To really appreciate In Trousers, which runs through March 26 at the Off-Center Theatre at Crown Center, some historical perspective is in order. Coming to terms with same-sex attraction and society's disapproval of it has been treated in very different ways in popular culture.
These themes have been present in Hollywood films for more than half a century, but have been notoriously one-sided. Sometimes the issue was approached obliquely (such as in Rebel Without a Cause, 1955), sometimes directly (The Children's Hour, 1961), sometimes metaphorically (A Nightmare on Elm Street 2, 1985). Always, however, it was portrayed tragically. Gay people were usually pitiful figures who tended to die by the end of the movie (I'm still traumatized by 1976's strange little movie Ode to Billie Joe.
Then in the 1990s, openly gay people started making their own movies, and the trend turned in the opposite direction.
Everything was a coming-out story where a cute kid stands up to oppression and finds another cute kid to bone happily ever after.
Gay issues on the stage have had a more open and varied tradition (for example, The Children's Hour was written for the stage 30 years before the movie was allowed to be made). And local theater powerhouse Steven Eubank has taken advantage of that for this show. He has brought a unique, historically overlooked play to the Off-Center Theatre.
In Trousers was written in 1979, and then significantly revised in 1985; it was eventually developed into part of a trilogy (the two other parts are March of the Falsettos and Falsettoland). It's about a man named Marvin, who is married with a wife and son, but secretly likes men. He is tormented about what to do with his desire. The stress is too much, and he has a breakdown.
In Trousers is basically a coming-out story, but not the fairy tales of the cinema. Although it is a musical, this is a darker, more unusual presentation. First, a good portion of it takes place solely in Marvin�s head, in what can only be described as part mental regression and part psychogenic fugue (I almost expected David Lynch to be credited in the program). As the play flips back and forth through time, Marvin whirls through both his current life and his life as a 14-year-old. Some of the memories he resurrects lose their literal meaning and instead reflect the truths that Marvin wishes - or fears. Incidents such as a school play about Christopher Columbus take on an allegorical resonance that must be seen to be appreciated.
The other twist is that Marvin is the only male character in the show. We never meet any man that Marvin talks about. And when you boil it down, this story is not focused on Marvin's issues. It's about the women that Marvin hurts along the way, when he's trying to be a good heterosexual.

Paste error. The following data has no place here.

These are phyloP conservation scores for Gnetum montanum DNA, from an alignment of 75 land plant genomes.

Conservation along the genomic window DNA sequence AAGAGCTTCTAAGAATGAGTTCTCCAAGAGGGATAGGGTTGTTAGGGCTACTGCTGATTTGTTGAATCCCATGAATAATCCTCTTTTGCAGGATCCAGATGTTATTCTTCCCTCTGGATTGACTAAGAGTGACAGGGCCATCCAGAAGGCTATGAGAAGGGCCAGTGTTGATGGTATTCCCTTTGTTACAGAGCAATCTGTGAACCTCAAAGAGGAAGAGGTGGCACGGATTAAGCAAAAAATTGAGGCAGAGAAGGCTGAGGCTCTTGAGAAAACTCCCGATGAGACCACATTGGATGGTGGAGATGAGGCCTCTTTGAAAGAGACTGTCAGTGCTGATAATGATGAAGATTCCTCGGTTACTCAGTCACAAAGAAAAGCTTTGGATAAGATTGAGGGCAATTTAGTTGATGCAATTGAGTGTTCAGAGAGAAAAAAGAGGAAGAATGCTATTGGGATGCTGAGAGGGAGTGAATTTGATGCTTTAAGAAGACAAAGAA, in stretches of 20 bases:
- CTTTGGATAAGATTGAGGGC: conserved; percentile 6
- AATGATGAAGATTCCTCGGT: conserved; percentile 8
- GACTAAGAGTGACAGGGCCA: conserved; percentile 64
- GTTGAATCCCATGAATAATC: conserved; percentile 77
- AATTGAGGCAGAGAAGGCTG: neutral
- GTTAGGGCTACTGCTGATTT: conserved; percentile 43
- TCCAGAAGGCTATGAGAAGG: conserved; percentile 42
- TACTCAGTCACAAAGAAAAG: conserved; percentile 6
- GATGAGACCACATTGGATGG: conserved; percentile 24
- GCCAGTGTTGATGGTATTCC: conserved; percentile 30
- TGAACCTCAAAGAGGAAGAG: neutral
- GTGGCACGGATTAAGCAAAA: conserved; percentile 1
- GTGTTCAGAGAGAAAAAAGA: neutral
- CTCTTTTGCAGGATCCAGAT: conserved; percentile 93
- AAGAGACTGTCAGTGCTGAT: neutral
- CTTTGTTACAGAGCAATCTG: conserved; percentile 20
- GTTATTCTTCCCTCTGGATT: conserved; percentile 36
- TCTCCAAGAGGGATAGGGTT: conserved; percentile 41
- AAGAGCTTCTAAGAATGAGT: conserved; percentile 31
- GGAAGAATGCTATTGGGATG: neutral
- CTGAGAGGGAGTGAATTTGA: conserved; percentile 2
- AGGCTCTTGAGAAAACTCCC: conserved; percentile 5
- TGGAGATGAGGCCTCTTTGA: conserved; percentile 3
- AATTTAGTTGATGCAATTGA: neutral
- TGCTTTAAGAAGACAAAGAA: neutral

Besides Marvin (played by Jared Hill), the cast consists of three women who were important in Marvin's life. Molly Denninghoff plays Marvin�s wife, the happy bride who becomes suspicious. Katie Karel is Marvin's cute childhood sweetheart, the girl with the huge crush who wonders why he's so distant. And Shelby Floyd plays his high school English teacher, Miss Goldberg. Miss Goldberg is ground zero for Marvin's troubles, and it is a complicated role to play, but Floyd grabs the role with both hands and steals the show.
The play is made more complex by the fact that the women don't necessarily play real people. Being in Marvin's head, they are also muses and demons, iconic female archetypes that one never sees outside of a Fellini film.

Technically, the show is a little rocky. On the positive side, the stage is set in a simple and slightly surreal manner, the better to make the temporal transitions with a minimum of distractions. But in a play that is mostly sung (and not literal), it becomes very important that the sound is as clear as possible. This was not always the case on the performance I saw, and it was difficult to understand what was being said at several points of the play - either the volume was too loud and the actor's voices just turned into a wall of sound, or the microphone seemed to be cut off. It did not ruin the show, but it was distracting.
In Trousers is a creative, energetic show with a bitter heart that illuminates a hidden and unspoken truth: Homophobia does not just hurt the gay person. The pressure to conform is so intense that the gay person is forced to destroy the hearts of any unfortunate soul that falls in love with him. By forcing the audience to witness the internal agony of Marvin, the show illustrates that in situations like this, everybody involved is a victim - and an unwitting villain.
Steven Eubank's artistic vision is made for a show like this. He understands the campy musical elements, but also sees the thin veil that barely covers real pain and bitterness. His handling of the topic makes this show a must-see for anyone interested in a realistic, complicated look at a difficult and destructive process that many people go through. As a bonus, you will see the revival of a hidden theatrical gem. I hope Eubank will produce the rest of the trilogy.

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